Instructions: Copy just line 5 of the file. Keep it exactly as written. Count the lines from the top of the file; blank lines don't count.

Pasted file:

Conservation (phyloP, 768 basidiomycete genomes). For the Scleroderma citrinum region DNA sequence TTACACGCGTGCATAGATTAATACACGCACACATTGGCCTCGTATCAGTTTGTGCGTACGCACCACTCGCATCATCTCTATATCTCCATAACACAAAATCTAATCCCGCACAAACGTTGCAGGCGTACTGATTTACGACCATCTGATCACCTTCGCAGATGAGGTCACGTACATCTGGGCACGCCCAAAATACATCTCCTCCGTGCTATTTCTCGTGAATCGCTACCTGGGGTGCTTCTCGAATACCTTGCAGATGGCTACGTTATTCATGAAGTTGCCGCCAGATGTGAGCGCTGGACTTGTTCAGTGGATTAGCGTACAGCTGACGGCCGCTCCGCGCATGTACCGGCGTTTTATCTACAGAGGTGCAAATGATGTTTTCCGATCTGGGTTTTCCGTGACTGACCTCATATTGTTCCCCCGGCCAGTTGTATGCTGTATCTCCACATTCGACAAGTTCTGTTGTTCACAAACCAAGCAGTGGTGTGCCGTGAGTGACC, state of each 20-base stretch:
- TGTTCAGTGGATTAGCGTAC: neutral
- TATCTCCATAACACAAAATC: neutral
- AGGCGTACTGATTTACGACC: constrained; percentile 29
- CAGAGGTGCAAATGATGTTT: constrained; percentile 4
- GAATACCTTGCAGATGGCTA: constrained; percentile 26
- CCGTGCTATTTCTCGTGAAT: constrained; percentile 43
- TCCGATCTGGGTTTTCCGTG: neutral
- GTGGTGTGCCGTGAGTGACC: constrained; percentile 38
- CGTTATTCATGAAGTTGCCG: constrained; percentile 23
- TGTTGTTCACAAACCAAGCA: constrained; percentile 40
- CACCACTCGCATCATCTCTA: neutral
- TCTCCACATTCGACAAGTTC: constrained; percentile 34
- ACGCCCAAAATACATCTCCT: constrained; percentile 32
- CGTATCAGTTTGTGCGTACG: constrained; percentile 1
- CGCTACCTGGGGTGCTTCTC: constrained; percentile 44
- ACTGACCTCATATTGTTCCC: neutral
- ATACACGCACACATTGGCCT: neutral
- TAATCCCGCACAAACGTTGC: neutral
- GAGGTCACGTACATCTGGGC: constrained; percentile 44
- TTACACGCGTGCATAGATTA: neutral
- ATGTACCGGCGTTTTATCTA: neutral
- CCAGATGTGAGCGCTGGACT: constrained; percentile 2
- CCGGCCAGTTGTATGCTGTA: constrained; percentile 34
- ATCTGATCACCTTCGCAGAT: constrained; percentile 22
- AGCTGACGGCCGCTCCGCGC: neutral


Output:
- CAGAGGTGCAAATGATGTTT: constrained; percentile 4